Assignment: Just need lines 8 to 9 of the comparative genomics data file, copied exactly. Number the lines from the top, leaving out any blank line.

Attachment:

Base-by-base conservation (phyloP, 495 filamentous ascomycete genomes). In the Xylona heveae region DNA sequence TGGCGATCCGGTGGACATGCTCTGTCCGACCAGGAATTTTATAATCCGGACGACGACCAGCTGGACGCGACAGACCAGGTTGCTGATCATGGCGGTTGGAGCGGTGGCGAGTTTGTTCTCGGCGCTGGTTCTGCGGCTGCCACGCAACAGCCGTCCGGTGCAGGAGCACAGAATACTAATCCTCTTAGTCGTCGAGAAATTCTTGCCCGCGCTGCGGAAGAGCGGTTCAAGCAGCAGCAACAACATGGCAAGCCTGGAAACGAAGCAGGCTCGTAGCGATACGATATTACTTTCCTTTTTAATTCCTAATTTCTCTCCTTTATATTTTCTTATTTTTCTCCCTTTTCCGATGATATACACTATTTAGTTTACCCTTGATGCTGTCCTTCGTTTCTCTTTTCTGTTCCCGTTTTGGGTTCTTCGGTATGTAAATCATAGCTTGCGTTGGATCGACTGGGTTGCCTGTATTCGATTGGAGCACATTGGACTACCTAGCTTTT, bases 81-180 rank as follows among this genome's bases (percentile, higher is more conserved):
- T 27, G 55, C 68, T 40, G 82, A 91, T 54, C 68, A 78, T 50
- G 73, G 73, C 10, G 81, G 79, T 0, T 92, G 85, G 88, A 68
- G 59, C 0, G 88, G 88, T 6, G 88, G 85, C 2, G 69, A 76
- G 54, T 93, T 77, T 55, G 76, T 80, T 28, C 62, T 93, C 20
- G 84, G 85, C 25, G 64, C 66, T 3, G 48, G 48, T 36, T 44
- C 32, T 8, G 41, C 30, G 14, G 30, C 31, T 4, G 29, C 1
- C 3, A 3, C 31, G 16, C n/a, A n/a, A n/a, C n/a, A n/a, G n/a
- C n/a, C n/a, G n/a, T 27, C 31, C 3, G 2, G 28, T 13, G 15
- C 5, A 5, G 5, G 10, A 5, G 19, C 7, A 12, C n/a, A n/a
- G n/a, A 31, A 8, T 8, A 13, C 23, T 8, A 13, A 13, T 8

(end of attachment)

- C 3, A 3, C 31, G 16, C n/a, A n/a, A n/a, C n/a, A n/a, G n/a
- C n/a, C n/a, G n/a, T 27, C 31, C 3, G 2, G 28, T 13, G 15